Conformational changes in integrins
The crystallization of a soluble integrin heteodimer has made clear that integrins can exist in a compact bent conformation (Xiong et al. 2002). Later research has shown that this conformation represents an inactive conformation (Nishida et al. 2006). Some data suggest that integrins “breathe” and change between different conformations with individual variations as to their degree of bending. Furthermore, the bent conformation does not always seem to be inactive, especially with regard to small ligands (Askari et al. 2009). More recently, mechanical tension has been demonstrated to consolidate integrin contact points by further stretching the conformation to stabilize the active conformation, thereby increasing affinity (Askari et al. 2009; Astrof et al. 2006; Friedland et al. 2009). For integrin α5β1, the mechanical tension induces α5β1 engagement with the synergy site in fibronectin, in turn leading to FAK phosphorylation (Friedland et al. 2009). A recent synergy site in nephronectin has been suggested mainly to exert its action by bringing the RGD site into a best-fit conformation with regard to high-affinity integrin binding (Sato et al. 2009).
In addition to the affinity modulation that occurs in various activation states, integrin clustering by multivalent ligands, and possibly also changes in membrane fluidity, cause avidity changes of integrin contacts (Carman and Springer 2003).
For integrins that require a tight control of activity, such as platelet integrin αIIβ3 and β2 integrins, precise activating mechanisms must exist (Luo et al. 2007). When kindlin-3 is mutated, integrin activation in leukocytes and platelets fails (Moser et al. 2008; Svensson et al. 2009), demonstrating the central role of kindlin-3 for integrin activation on these cell types.
The ligand-binding site forms in a region at the intersection of the integrin α-chain β-propeller and the βI domain, with the α chain being central in determining ligand specificity. Integrins with an αI domain bind ligands via the αI domain, but since this ligand-binding causes distinct conformational changes in the I domain, this in turn affects the conformation of the β subunit (Luo et al. 2007). For some αI domains, interactions with the β chain are even needed for the proper folding of the αI domain (Valdramidou et al. 2008). The list of integrin ligands is long (Humphries et al. 2006; Johnson et al. 2009) and includes the major constituents of the ECM.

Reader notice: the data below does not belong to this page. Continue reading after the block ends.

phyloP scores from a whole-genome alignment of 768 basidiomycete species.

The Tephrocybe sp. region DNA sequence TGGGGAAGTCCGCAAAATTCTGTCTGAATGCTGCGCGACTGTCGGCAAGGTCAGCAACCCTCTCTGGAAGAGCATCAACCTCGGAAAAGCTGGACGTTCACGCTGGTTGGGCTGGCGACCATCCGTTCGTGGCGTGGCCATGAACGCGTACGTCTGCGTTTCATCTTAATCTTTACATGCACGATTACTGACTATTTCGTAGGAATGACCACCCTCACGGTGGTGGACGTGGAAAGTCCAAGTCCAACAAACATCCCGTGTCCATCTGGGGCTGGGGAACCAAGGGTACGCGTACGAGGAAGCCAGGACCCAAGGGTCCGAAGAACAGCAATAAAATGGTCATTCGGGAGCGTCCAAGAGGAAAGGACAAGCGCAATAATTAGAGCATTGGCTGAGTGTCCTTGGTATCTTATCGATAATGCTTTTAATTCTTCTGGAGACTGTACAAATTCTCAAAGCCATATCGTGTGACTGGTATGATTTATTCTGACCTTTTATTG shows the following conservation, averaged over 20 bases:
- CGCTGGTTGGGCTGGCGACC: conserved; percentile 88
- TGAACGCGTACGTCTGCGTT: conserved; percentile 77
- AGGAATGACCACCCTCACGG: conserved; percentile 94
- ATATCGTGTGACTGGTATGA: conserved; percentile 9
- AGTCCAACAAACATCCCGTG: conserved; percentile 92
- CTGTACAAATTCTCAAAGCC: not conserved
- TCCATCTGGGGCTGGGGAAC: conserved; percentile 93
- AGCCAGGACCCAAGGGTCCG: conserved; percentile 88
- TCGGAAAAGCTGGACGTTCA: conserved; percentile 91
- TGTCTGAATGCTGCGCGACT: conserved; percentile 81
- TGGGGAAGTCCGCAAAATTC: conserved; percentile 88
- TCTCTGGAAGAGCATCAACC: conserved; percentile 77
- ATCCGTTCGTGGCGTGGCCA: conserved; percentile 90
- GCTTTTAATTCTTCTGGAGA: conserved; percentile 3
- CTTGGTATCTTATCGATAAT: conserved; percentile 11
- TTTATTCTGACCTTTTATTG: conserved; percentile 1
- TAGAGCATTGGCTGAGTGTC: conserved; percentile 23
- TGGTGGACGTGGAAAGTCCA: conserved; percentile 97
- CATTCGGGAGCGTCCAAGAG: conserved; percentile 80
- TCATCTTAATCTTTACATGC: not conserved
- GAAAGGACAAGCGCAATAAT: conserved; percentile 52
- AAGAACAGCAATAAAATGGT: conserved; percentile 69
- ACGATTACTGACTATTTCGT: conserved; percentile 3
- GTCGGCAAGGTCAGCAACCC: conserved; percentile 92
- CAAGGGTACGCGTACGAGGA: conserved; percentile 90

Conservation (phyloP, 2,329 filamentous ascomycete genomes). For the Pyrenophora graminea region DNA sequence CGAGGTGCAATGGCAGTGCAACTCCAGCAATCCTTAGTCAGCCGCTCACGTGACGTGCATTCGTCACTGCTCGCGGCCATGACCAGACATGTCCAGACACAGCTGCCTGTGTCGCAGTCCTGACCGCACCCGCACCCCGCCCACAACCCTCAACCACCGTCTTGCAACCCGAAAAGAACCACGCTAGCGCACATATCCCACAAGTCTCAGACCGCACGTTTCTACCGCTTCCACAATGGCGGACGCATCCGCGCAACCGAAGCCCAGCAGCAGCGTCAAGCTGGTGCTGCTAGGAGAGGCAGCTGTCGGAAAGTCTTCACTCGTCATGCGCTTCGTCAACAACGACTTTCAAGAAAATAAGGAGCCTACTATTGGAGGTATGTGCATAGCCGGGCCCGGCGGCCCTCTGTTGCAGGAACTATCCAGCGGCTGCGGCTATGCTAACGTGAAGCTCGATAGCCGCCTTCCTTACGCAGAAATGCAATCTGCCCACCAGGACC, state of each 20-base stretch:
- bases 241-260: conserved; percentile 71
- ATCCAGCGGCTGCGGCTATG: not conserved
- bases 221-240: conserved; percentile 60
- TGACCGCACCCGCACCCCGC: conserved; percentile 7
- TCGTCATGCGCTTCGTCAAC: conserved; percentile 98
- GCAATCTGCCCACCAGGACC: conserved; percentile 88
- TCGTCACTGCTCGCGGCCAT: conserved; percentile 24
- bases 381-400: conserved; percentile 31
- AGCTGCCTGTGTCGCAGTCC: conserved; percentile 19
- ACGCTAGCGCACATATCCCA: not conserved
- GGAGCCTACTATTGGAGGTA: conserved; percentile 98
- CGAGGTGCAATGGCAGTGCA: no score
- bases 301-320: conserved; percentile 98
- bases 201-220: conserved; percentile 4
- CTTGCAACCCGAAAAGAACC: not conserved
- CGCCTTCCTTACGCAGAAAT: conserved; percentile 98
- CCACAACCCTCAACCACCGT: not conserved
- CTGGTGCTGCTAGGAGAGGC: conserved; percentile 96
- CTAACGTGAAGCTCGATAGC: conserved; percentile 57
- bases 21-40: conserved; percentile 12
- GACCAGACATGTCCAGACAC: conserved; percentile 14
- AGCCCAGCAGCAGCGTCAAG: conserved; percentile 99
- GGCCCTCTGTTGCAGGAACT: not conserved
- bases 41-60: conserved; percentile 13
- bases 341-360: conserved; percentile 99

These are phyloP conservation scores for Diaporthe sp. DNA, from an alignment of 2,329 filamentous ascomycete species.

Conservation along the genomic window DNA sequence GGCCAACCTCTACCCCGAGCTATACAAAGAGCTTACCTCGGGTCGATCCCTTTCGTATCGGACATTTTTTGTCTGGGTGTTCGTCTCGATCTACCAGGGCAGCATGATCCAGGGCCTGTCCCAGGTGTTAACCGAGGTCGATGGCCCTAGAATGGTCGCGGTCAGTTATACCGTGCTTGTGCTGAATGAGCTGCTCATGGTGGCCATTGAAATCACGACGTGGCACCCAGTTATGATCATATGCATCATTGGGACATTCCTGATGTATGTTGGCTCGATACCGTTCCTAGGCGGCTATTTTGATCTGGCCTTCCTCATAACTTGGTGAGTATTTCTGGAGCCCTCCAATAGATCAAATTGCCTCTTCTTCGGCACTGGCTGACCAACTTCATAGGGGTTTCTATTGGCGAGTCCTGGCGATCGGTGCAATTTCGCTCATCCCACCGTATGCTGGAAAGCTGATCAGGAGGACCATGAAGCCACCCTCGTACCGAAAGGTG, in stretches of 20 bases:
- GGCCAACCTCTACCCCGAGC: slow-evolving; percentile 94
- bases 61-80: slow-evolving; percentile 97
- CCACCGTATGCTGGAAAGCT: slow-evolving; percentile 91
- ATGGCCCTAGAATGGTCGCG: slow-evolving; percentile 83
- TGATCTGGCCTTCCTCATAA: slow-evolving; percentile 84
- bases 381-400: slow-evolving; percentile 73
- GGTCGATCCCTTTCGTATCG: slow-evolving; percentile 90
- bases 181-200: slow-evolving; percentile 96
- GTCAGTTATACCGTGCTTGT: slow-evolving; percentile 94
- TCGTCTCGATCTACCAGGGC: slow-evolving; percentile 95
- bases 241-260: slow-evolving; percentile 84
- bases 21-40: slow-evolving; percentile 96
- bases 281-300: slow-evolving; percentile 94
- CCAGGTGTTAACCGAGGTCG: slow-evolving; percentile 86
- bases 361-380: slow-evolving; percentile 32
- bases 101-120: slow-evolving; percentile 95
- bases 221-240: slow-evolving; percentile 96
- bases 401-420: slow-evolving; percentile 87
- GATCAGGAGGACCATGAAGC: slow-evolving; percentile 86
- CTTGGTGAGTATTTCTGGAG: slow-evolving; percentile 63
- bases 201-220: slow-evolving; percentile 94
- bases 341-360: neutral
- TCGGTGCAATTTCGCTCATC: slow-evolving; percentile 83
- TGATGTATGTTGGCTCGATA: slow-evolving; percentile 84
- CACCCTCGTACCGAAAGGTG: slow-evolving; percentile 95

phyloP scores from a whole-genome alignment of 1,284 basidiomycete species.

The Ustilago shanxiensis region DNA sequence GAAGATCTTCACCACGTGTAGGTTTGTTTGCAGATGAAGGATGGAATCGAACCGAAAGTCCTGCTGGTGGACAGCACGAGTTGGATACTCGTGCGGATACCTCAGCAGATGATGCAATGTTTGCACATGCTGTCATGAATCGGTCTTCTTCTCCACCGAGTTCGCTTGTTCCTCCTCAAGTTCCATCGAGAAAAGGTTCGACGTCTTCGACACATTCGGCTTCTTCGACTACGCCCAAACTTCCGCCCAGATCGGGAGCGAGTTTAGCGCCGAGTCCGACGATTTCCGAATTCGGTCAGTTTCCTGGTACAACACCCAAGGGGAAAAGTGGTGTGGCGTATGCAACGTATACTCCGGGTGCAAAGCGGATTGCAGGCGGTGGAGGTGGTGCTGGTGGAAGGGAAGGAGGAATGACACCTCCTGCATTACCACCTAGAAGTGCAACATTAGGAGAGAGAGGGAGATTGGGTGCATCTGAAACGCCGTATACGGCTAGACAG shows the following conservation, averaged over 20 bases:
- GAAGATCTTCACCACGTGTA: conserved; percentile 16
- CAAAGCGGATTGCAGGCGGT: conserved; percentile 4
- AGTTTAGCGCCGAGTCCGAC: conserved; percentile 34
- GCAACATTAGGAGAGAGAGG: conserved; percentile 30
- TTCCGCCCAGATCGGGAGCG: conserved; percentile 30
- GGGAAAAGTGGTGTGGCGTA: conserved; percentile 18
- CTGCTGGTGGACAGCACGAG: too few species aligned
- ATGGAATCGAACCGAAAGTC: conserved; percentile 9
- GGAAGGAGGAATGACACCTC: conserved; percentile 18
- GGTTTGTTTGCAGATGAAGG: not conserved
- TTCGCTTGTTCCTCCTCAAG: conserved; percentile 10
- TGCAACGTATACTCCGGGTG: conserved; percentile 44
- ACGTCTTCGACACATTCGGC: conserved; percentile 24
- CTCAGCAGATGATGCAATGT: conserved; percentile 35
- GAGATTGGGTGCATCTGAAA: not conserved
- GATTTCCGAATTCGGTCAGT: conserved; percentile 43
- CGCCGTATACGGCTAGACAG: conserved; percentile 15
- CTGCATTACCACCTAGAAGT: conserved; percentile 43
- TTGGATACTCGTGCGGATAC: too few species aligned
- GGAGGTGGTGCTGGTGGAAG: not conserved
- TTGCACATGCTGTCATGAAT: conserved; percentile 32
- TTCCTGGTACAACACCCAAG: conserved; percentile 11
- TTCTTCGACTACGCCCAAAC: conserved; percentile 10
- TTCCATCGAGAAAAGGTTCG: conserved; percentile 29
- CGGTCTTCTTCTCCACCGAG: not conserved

Prototypic integrin ligands and recognition sequences
In many biochemistry and cell biology books, the RGD sequence is presented as the major integrin-binding sequence, but only a third of the integrins are known to bind this sequence (Table 1). RGD peptides can be used to assess the involvement of RGD-binding integrins in a certain event, but lack of effect of RGD peptides does not exclude integrin involvement in a process since two-thirds of integrins bind ligands RGD-independently.
Some isoforms of the basement membrane protein laminin contain an RGD sequence, but the sequence is not evolutionary conserved in these isoforms and is not recognized by the laminin-binding integrins. In laminin-111, the RGD site is masked in the native molecule (Aumailley et al. 1990; Schulze et al. 1996), whereas in laminin isoforms containing the α5 chain, it is exposed in the native molecule (Domogatskaya et al. 2008; Forsberg et al. 1994; Genersch et al. 2003; Sasaki and Timpl 2001). The full physiological importance of the αvβ1- and αvβ3-mediated binding to laminin-α5-containing laminins however remains unclear. As pointed out, the EHS-produced laminin-111 is a poor ligand for the laminin-binding integrins. Accumulating data suggest that a major integrin-binding site is present in laminin LG1-3 domains in the C-terminal part of the laminin heterotrimer (Ido et al. 2004; Kunneken et al. 2004). In addition to laminin α-chain-specifc sequences, C-terminal residues of both β- and γ-chains contribute/facilitate integrin binding (Ido et al. 2004; Kunneken et al. 2004). Splicing in the extracellular domain of integrin α7 affects it preference for certain laminin isoforms (Nishiuchi et al. 2003; Taniguchi et al. 2009; von der Mark et al. 2002; Table 1).
RGD sequences present in triple helical fibrillar collagen sequences are normally not available for fibronectin receptors in native fibrillar collagen (Davis 1992; Gullberg et al. 1990), only becoming available in denatured collagen I. Instead, the collagen-binding integrins recognize the triple-helical GFOGER sequence (Knight et al. 1998), or variants thereof, in native collagens. An assembled database on collagen-I-binding sites and mutations has enabled the construction of a model in which the GFOGER site is present in a cell-interactive domain that is suggested to be exposed once per microfibril unit (each microfibrillar unit is composed of five collagen triple helix monomers), allowing the clustering of integrins (Sweeney et al. 2008). However, a number of components in the fibrillar matrix might influence the availability of these sites. Interestingly, collagen IX, which is present in cartilage, has been shown to be a good ligand for all of the collagen-binding integrins (Kapyla et al. 2004), but in vivo, not all of the collagen-binding integrins are expressed in chondrocytes. In the case of α11β1 integrin, if cartilaginous tissue is not dissected free of perichondrium, a signal from α11 will be derived from α11 expression in the perichondrium (Tiger et al. 2001), which lacks collagen IX. The identity of the integrins that might physiologically be relevant as collagen IX receptors in various regions of cartilage thus remains to be defined.